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1.
Int J Gynecol Cancer ; 31(5): 775-778, 2021 05.
Article in English | MEDLINE | ID: covidwho-1476710

ABSTRACT

Cervical cancer is a global health problem which disproportionally affects women in low- and middle- income countries. The World Health Organization recently launched its global strategy to eliminate this disease in the next two decades. For those women diagnosed today with cervical cancer better strategies are needed to improve outcome and reduce treatment-related morbidity. Clinical trials are critical to shaping future treatment, and much has been achieved already. However, such opportunities are limited in low resource settings, and the Cervical Cancer Research Network is dedicated to expanding access to new technologies in surgery, radiation, and medical oncology. In this article we review the status of the trials portfolio and outline future objectives, including the launch of a number of research grants for aspiring or established researchers in low- and middle-income settings.

2.
Viruses ; 13(3)2021 03 16.
Article in English | MEDLINE | ID: covidwho-1457709

ABSTRACT

BACKGROUND: Efficacy for cervical cancer prevention of opportunistic HPV vaccination in post-pubertal girls is lower than in 11-year-olds. METHODS: Women born between 1986 and 1992 vaccinated at 15-25 years of age (at least one dose of 4-valent HPV vaccine) and screened at 24-27 years of age were included. Frequency of opportunistic vaccination, overall and by birth cohort, was calculated; screening outcomes were compared between vaccinated and unvaccinated women. RESULTS: Overall, 4718 (4.9%) HPV-vaccinated, and 91,512 unvaccinated, women were studied. The frequency of vaccination increased by birth cohort, ranging between 1.8% and 9.8%; age at vaccination decreased progressively by birth cohort (p < 0.0001). Participation in screening was 60.8% among vaccinated, and 56.6% among unvaccinated, women (p < 0.0001). Detection rates (DR) for high-grade lesions were lower in vaccinated women (2.11‰ vs. 3.85‰ in unvaccinated, for CIN3+, p = 0.24; 0.0‰ vs. 0.22‰ for cancer). The DR of CIN3+ increased with age at vaccination, scoring respectively 0.0‰, 0.83‰, and 4.68‰ for women vaccinated when they were 15-16, 17-20, and 21-25 years old (p = 0.17). CONCLUSIONS: In comparison to unvaccinated women, higher compliance with cervical cancer screening invitation and lower CIN3+ DR among vaccinated women was observed. Age at vaccination was inversely correlated to vaccination efficacy.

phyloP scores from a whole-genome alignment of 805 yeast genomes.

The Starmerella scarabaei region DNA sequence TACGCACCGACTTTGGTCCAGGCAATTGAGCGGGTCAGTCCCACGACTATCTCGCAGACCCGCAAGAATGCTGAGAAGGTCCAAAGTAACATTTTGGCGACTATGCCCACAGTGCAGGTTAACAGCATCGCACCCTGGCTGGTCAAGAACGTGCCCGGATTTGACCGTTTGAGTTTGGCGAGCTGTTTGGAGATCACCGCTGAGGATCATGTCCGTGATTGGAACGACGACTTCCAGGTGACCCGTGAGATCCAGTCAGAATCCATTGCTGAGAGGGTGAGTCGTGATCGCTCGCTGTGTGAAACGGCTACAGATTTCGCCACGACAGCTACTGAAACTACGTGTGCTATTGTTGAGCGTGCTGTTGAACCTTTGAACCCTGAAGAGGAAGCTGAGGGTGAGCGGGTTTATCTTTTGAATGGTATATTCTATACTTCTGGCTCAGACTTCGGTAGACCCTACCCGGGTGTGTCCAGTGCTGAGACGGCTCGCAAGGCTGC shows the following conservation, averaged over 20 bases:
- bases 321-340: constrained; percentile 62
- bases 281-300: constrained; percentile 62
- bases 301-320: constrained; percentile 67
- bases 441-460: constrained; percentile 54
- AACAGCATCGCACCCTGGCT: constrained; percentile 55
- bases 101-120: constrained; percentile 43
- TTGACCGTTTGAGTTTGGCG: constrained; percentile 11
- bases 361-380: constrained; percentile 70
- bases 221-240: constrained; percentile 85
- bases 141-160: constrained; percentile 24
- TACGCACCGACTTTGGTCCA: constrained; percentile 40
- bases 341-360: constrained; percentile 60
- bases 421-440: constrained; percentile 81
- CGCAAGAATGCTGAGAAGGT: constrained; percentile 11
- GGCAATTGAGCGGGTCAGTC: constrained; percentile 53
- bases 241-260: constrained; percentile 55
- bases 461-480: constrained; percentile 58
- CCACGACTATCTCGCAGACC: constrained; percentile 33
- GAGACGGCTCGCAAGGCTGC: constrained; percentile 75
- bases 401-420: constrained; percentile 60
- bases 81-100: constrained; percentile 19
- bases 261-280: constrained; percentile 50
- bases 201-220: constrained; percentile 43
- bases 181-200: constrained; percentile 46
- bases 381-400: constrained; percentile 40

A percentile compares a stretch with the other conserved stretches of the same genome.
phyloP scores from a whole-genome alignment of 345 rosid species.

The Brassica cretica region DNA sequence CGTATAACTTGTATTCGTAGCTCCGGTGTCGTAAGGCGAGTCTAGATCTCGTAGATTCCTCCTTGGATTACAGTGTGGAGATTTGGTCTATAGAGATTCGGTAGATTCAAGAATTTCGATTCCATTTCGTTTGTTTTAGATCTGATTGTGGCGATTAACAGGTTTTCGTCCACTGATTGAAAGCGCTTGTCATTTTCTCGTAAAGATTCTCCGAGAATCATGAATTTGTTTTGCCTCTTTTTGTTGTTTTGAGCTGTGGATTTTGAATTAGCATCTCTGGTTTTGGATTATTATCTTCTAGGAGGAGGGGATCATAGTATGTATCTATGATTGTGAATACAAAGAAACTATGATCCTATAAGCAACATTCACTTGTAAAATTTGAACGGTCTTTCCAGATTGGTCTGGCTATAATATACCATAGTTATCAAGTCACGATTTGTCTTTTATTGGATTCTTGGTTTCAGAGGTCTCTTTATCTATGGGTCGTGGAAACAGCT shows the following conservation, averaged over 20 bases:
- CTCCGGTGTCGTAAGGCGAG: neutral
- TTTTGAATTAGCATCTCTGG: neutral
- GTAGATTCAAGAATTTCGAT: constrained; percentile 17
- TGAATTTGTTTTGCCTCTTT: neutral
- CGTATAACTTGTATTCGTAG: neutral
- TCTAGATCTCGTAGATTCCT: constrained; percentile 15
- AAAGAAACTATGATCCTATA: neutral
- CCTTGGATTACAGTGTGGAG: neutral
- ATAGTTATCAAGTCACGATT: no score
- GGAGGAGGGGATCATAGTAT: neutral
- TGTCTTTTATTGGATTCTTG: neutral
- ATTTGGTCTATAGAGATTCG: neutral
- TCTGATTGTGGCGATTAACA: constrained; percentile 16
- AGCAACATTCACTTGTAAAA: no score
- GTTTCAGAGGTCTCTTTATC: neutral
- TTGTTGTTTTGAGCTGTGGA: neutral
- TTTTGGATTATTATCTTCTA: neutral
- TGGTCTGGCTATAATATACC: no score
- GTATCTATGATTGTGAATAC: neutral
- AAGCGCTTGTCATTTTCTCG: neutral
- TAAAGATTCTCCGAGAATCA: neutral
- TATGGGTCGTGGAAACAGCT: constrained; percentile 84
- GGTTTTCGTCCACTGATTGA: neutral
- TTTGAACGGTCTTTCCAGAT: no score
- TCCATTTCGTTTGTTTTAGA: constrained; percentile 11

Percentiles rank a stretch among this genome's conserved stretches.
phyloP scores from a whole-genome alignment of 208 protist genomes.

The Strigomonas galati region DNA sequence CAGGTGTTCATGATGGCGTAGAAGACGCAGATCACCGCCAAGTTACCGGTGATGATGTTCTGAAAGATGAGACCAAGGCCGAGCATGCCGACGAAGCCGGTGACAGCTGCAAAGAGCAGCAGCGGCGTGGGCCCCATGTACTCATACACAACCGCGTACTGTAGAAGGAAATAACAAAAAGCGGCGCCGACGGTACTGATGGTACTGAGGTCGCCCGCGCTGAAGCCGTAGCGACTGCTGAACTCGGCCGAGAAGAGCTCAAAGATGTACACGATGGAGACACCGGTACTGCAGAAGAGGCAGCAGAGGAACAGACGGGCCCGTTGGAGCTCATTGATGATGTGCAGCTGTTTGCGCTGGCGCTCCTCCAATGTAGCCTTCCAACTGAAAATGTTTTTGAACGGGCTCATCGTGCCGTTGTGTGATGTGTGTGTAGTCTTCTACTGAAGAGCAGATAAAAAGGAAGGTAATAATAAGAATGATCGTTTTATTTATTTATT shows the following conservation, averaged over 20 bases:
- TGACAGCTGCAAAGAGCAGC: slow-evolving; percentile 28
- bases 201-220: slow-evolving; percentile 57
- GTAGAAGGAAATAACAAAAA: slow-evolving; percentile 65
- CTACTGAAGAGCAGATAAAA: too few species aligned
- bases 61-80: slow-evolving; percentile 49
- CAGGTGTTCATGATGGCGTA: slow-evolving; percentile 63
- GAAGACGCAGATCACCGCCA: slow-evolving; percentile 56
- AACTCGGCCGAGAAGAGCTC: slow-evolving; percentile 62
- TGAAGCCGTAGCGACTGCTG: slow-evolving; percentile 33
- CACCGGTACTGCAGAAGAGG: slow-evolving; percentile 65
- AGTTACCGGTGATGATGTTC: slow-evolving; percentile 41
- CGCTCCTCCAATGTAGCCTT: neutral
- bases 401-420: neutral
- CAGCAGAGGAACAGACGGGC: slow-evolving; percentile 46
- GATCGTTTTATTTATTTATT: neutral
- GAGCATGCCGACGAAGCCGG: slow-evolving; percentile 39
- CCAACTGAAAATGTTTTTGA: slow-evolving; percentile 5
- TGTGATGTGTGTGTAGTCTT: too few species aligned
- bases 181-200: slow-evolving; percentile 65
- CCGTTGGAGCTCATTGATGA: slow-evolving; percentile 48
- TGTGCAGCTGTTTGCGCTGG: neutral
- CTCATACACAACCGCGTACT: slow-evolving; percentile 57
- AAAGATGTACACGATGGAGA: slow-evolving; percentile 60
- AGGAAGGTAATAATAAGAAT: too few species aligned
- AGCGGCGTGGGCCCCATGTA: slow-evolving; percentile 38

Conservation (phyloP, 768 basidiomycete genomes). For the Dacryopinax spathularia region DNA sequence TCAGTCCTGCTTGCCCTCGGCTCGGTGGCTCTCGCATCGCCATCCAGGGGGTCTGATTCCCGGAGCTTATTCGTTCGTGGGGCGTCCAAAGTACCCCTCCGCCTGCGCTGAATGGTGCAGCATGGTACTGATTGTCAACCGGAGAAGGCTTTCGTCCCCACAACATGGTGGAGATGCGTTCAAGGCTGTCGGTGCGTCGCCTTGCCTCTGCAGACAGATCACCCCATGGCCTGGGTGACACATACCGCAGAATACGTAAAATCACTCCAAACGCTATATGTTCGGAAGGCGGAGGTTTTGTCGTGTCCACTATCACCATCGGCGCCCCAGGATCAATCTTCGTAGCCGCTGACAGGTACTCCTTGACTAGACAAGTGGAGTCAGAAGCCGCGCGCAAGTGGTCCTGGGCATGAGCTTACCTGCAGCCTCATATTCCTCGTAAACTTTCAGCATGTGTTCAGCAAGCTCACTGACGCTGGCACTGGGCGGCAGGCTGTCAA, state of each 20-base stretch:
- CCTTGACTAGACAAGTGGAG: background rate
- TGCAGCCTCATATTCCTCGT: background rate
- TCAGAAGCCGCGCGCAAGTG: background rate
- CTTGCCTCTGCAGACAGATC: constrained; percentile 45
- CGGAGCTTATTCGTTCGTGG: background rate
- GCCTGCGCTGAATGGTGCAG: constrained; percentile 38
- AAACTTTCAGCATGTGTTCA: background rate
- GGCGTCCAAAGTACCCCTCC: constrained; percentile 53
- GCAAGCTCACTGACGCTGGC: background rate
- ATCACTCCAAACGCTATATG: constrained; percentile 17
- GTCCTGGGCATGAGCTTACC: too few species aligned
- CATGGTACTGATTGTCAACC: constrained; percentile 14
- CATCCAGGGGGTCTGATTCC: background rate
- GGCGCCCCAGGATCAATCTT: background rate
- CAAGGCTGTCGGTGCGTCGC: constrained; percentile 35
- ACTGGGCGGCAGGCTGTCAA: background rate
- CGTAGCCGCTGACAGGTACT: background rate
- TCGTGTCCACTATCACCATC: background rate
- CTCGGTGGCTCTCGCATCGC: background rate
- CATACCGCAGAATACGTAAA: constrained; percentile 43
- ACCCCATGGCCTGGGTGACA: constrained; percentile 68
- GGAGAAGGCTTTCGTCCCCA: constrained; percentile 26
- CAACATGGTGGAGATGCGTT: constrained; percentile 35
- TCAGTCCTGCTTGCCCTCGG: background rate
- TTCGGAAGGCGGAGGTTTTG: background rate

Subject(s)
Papillomavirus Infections/prevention & control , Papillomavirus Vaccines/administration & dosage , Uterine Cervical Neoplasms/prevention & control , Adolescent , Adult , Early Detection of Cancer , Female , Humans , Italy/epidemiology , Mass Screening , Retrospective Studies , Young Adult
3.
Nutr Cancer ; : 1-9, 2021 Apr 24.
Article in English | MEDLINE | ID: covidwho-1201836

ABSTRACT

BACKGROUND: Cervical cancer is the second most common cancer among women in developing countries. Malnutrition is associated with poor prognosis and early detection of malnutrition and timely nutritional interventions can improve the outcome for cervical cancer patients. The study was aimed to assess the association between the nutritional status and survival of cervical cancer patients. METHODS: A prospective cohort study design was used. Overall 175 cervical cancer patients were followed over one year period with (median 8.5 mo, range (3.6-12). RESULTS: The prevalence of malnutrition determined by means of the PG-SGA was 17.7% at admission and 47.1% at the end of follow-up. According to the SGA, one in three (29.7%) patients required nutritional intervention at the end of follow-up. Patients who were malnourished (PG-SGA-B and C) had an increased risk of mortality (Hazard Ratio [HR]: 3.12, 95% CI: 1.23 - 7.86) as compared to those who were well nourished (PG-SGA-A). Patients from rural areas had an increased risk of mortality (HR: 6.99, 95% CI: 2.07 - 23.58) compared to patients from urban areas. CONCLUSION: In the context of developing country setting and COVID19 outbreak, malnutrition significantly decreases cervical cancer survival. A thorough nutrition assessment using scored PG-SGA is needed.

4.
Ecancermedicalscience ; 14: 1060, 2020.
Article in English | MEDLINE | ID: covidwho-615265

ABSTRACT

During the COVID-19 pandemic, health services worldwide are going through important adaptations to assist patients infected with COVID-19, at the same time as continuing to provide assistance to other potentially life-threatening diseases. Although patients with cancer may be at increased risk for severe events related to COVID-19 infection, their oncologic treatments frequently cannot be delayed for long periods without jeopardising oncologic outcomes. Considering this, a careful consideration for treatment management of different malignancies is required. Cervical cancer is concentrated mainly in low-middle income countries (LMICs), which face particular challenges during the COVID-19 pandemic due to the scarcity of health resources in many places. Although cervical cancer is the fourth cause of cancer death among women, it receives little attention from international Oncology societies and scientific research studies. In this review paper, we discuss the cervical cancer landscape and provide specialists recommendations for its management during the COVID-19 pandemic, particularly focused on LMICs' reality.

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